Nakhuda

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Nakhuda is the Gulf Arabic title, likely of Persian origin, for the Captain of a sea vessel, a title normally historically associated with pearl diving.[1] The modern Gulf Arabic for the title would be 'Qubtan'.

Pearling vessels would typically take to sea with the Nakhuda, assistant Mijadimi, a singer Nahham, some 8 divers Ghais, and ten haulers Saib. The cook on the vessel was titled Jallas. Larger boats would even include a Muttawa to lead prayers.[1][2]

The vessels ranged from the relatively small Banoosh to the 100-foot Jalboot, a corruption of the English term jollyboat.[3][4] The trade was lucrative - at the turn of the 19th Century, revenues from the Gulf pearl trade were estimated at some £1,434,000, with an additional £30,439 of this earned from mother-of-pearl.[5]

Lorimer records, in the early 20th century, 1,200 boats involved in the trade across the Trucial States, each carrying an average crew of 18.[5]

Role[edit]

The nakhuda was responsible for selecting dive locations and for selling the catch, but the date of sailing to the oyster banks and the duration of the voyage would be set by the admiral of each port's pearling fleet. This official would be appointed by the Ruler.[2] The actual work of pearling was dangerous and exhausting - divers would make up to 60 dives a day. The accumulated catch would be piled up and then in the early morning of the following day, the nakhuda would be responsible for overseeing the opening of the oysters, weighing and registering the catch of small pearls and selecting particularly fine pearls for individual sale.[6]

One nakhuda was assigned as the leader of the port's fleet for the 120-day season from June-September (this, longer season would often be preceded by a shorter, 40-day season known as 'the cold dive' as the Spring Gulf waters would be cool at the time) and would take responsibility for co-ordinating efforts to help any boat in trouble. He would also lead the return voyage.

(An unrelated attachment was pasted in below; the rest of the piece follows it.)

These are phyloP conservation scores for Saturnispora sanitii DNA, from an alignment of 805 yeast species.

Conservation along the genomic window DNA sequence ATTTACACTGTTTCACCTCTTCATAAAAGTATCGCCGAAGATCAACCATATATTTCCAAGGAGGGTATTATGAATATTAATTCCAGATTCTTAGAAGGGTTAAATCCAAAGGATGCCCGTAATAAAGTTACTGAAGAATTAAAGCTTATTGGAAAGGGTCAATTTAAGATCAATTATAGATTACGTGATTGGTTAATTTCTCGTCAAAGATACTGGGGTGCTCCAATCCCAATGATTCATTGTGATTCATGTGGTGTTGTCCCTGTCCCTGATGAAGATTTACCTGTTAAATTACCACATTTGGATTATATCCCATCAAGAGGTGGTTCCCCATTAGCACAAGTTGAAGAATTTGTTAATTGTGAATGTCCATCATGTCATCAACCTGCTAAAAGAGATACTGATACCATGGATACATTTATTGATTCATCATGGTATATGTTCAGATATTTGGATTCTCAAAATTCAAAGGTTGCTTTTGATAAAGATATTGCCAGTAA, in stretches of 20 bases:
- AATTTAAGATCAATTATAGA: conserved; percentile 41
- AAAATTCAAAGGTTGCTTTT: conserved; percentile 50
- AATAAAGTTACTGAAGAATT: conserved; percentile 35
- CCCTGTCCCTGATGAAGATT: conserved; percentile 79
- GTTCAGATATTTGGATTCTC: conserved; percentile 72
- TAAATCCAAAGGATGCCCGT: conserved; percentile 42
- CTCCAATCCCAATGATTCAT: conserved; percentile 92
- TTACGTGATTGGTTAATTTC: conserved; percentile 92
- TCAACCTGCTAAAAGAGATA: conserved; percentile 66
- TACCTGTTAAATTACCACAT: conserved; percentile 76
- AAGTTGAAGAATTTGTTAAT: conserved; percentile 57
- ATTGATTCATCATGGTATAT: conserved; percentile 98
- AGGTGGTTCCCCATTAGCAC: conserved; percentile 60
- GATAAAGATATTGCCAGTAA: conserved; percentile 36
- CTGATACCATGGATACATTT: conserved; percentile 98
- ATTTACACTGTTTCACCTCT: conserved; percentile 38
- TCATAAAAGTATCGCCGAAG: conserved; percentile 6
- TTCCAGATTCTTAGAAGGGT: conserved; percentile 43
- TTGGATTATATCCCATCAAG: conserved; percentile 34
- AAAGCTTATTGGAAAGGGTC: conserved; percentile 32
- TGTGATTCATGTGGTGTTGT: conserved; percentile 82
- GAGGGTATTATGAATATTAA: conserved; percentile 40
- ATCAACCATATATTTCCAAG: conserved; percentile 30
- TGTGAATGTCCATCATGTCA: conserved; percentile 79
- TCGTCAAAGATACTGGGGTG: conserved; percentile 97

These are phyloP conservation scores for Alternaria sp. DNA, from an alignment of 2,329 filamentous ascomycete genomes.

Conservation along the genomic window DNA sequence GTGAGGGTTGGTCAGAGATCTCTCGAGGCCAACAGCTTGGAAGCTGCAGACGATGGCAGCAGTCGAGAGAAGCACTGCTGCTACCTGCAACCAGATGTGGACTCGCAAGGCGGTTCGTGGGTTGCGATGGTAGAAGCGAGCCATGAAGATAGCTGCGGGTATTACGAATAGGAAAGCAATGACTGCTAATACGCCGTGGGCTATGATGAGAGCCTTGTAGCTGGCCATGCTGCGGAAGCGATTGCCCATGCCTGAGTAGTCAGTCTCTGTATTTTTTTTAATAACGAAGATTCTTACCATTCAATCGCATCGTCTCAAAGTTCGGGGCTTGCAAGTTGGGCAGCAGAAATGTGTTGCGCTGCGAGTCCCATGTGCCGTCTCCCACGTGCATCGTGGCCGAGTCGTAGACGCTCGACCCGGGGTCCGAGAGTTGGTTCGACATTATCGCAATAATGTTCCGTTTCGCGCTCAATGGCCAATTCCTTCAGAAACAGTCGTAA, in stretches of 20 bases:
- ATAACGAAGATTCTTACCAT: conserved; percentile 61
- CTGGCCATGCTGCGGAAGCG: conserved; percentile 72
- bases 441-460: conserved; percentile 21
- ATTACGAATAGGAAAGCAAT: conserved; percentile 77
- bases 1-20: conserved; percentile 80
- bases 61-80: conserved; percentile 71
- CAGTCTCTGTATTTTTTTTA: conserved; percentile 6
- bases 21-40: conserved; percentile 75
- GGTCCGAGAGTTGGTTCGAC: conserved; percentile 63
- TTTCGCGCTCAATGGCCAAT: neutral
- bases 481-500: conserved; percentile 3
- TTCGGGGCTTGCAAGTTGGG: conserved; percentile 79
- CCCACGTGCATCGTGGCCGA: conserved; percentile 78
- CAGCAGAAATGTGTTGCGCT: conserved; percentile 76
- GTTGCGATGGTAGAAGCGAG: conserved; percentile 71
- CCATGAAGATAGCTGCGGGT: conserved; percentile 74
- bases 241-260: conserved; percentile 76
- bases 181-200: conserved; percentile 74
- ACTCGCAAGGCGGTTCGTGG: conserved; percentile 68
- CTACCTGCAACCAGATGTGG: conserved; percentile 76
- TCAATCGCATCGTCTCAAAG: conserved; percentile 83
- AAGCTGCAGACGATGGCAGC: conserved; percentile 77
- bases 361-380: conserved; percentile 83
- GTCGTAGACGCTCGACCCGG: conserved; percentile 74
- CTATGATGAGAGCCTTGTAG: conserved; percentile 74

Trade[edit]

Visiting the pearl banks during the season, the pearl dealers, tawwash, would buy the bulk catch from the nakhuda, sorting the pearls using grading pans. Nakhudas would seek individual sales for larger or outstanding pearls, taking them to a pearl trader, or tajir. Typically, nakhudas financed their voyages, although some were financed by merchants and obligated to yield their catch in return for a share in proceeds.[7]

References[edit]

  1. ^ a b "Pearls and Pearl Diving". Sheikh Mohammed Centre for Cultural Understanding. 2014-05-16. Retrieved 2018-09-12.
  2. ^ a b 1941-, Heard-Bey, Frauke, (2005). From Trucial States to United Arab Emirates : a society in transition. London: Motivate. p. 184. ISBN 1860631673. OCLC 64689681.
  3. ^ C., Peck, Malcolm (2010). The A to Z of the Gulf Arab States. Peck, Malcolm C. Lanham, Md.: Scarecrow Press. p. 151. ISBN 9780810876361. OCLC 606770070.
  4. ^ info@gooii.com, Gooii Ltd. "Small sketches of brig off the Malabar coast 6 Jan 1853. Annotated - National Maritime Museum". collections.rmg.co.uk. Retrieved 2018-09-12.
  5. ^ a b 1941-, Heard-Bey, Frauke, (2005). From Trucial States to United Arab Emirates : a society in transition. London: Motivate. pp. 182–3. ISBN 1860631673. OCLC 64689681.
  6. ^ 1941-, Heard-Bey, Frauke, (2005). From Trucial States to United Arab Emirates : a society in transition. London: Motivate. p. 185. ISBN 1860631673. OCLC 64689681.
  7. ^ 1941-, Heard-Bey, Frauke, (2005). From Trucial States to United Arab Emirates : a society in transition. London: Motivate. p. 203. ISBN 1860631673. OCLC 64689681.